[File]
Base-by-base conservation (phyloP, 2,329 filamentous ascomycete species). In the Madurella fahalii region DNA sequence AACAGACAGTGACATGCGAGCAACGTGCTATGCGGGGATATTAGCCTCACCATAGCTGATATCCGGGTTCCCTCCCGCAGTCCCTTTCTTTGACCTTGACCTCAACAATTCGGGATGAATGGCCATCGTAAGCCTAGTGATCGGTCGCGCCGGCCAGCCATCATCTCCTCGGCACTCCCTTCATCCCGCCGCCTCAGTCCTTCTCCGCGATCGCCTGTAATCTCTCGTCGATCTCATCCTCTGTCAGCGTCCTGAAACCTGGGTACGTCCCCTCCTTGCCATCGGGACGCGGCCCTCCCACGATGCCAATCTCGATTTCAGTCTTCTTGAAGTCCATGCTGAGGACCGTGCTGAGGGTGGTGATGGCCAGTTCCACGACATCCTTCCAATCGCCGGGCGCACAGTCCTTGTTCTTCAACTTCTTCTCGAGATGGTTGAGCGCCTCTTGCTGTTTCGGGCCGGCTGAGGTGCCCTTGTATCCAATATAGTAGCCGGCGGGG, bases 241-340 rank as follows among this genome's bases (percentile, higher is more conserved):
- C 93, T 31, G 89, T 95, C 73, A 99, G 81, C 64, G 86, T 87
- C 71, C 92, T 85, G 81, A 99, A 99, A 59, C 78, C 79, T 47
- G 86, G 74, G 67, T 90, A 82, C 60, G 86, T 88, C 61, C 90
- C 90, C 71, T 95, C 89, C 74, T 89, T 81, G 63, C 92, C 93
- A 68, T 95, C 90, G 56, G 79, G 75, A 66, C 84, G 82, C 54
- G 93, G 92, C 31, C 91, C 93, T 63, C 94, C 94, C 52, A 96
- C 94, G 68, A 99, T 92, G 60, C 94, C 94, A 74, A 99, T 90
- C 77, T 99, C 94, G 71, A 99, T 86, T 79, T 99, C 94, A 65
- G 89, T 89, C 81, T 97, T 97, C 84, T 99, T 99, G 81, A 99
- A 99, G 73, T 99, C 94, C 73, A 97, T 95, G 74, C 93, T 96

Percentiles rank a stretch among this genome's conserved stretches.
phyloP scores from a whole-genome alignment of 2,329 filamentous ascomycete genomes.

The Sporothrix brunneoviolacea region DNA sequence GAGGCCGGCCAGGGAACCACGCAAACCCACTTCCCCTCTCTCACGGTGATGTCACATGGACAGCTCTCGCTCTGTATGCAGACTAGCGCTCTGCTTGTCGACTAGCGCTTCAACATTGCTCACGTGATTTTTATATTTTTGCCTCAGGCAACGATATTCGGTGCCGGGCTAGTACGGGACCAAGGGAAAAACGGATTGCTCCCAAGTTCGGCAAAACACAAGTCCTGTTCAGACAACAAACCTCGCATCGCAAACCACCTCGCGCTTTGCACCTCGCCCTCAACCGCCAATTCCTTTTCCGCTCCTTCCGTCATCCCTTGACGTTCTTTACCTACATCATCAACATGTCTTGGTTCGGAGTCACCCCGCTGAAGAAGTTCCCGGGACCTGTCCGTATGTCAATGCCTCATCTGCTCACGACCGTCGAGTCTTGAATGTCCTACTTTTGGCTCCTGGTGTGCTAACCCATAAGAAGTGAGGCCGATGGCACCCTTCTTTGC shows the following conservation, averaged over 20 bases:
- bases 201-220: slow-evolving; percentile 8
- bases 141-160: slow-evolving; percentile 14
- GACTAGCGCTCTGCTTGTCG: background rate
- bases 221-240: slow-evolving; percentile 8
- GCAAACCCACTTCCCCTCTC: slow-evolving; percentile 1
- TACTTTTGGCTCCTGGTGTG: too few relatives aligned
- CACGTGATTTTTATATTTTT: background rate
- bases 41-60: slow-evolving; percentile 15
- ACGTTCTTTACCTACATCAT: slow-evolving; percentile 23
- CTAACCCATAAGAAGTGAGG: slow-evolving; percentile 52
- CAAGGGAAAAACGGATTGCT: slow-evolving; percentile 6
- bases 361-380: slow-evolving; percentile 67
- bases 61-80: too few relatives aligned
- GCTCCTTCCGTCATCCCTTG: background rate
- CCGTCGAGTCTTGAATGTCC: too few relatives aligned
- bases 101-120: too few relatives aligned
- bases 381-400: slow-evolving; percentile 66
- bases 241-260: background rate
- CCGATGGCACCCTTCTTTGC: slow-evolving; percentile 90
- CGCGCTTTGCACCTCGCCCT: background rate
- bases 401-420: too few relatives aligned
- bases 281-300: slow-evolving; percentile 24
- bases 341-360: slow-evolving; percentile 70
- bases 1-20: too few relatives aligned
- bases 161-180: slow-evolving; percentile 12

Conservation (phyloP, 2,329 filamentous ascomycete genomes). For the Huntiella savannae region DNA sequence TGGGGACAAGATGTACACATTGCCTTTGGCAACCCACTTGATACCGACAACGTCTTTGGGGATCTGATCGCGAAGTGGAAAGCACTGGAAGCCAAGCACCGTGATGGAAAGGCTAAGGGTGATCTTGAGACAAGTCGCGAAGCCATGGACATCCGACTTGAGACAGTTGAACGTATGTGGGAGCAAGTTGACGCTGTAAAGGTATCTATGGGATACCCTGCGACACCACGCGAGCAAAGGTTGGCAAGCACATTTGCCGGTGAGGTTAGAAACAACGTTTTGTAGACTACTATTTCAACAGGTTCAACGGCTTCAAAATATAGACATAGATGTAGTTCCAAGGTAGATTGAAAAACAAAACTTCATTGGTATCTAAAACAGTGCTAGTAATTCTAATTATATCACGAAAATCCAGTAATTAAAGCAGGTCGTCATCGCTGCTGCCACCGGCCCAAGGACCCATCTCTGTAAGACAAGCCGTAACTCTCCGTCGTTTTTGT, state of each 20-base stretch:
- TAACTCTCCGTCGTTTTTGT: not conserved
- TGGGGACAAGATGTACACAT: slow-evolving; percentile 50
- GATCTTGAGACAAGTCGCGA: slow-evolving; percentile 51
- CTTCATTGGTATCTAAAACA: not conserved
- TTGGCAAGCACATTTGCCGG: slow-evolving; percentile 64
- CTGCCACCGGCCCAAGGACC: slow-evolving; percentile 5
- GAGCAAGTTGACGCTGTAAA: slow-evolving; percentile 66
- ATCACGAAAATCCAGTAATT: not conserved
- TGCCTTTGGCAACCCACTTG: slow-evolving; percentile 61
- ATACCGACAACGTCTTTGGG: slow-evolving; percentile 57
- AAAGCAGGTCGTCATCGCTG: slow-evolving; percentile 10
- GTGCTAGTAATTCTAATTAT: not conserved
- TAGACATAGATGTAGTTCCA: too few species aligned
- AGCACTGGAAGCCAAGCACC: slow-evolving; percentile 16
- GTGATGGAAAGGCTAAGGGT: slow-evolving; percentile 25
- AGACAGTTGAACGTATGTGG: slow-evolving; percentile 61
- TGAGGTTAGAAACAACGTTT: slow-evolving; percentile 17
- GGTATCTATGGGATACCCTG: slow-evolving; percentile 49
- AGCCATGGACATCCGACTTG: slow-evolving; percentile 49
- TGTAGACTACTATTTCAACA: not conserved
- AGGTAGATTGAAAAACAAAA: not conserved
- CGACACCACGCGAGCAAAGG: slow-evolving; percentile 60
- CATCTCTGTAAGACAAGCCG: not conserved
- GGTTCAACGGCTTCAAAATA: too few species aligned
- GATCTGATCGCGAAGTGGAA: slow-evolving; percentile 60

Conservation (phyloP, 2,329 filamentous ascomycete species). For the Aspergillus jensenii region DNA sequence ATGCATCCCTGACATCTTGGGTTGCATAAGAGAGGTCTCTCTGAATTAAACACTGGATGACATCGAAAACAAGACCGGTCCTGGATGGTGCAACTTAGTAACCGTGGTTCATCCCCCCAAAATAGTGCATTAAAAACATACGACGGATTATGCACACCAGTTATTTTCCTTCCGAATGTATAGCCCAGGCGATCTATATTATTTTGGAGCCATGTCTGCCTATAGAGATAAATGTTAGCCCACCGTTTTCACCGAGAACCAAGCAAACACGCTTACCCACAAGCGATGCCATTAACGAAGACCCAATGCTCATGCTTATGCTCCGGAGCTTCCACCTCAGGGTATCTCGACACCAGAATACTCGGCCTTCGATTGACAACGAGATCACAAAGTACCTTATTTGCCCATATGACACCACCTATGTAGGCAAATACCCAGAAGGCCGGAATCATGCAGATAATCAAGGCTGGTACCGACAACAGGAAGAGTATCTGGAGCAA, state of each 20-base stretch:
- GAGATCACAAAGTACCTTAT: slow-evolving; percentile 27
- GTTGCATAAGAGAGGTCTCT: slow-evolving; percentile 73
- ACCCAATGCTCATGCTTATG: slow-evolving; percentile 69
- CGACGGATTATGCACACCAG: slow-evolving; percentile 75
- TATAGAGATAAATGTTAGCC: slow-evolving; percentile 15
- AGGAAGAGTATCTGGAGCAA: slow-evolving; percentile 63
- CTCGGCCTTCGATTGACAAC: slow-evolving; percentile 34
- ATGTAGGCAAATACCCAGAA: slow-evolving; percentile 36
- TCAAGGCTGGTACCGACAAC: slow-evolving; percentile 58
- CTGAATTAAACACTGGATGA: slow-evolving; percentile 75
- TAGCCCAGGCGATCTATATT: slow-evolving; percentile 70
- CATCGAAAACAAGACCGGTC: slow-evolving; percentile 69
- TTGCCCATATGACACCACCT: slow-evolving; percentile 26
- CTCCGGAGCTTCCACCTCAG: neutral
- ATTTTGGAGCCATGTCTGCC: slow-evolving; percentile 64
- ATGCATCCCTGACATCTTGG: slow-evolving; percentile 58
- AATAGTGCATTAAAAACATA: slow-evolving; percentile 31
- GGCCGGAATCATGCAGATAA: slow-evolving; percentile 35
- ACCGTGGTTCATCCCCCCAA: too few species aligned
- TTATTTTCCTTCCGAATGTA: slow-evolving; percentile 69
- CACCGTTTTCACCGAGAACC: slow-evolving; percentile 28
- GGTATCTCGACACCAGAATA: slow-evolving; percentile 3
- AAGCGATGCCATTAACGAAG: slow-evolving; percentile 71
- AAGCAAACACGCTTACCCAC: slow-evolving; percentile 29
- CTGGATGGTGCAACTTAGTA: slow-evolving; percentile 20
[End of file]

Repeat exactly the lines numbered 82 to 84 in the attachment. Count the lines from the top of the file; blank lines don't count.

- ATGCATCCCTGACATCTTGG: slow-evolving; percentile 58
- AATAGTGCATTAAAAACATA: slow-evolving; percentile 31
- GGCCGGAATCATGCAGATAA: slow-evolving; percentile 35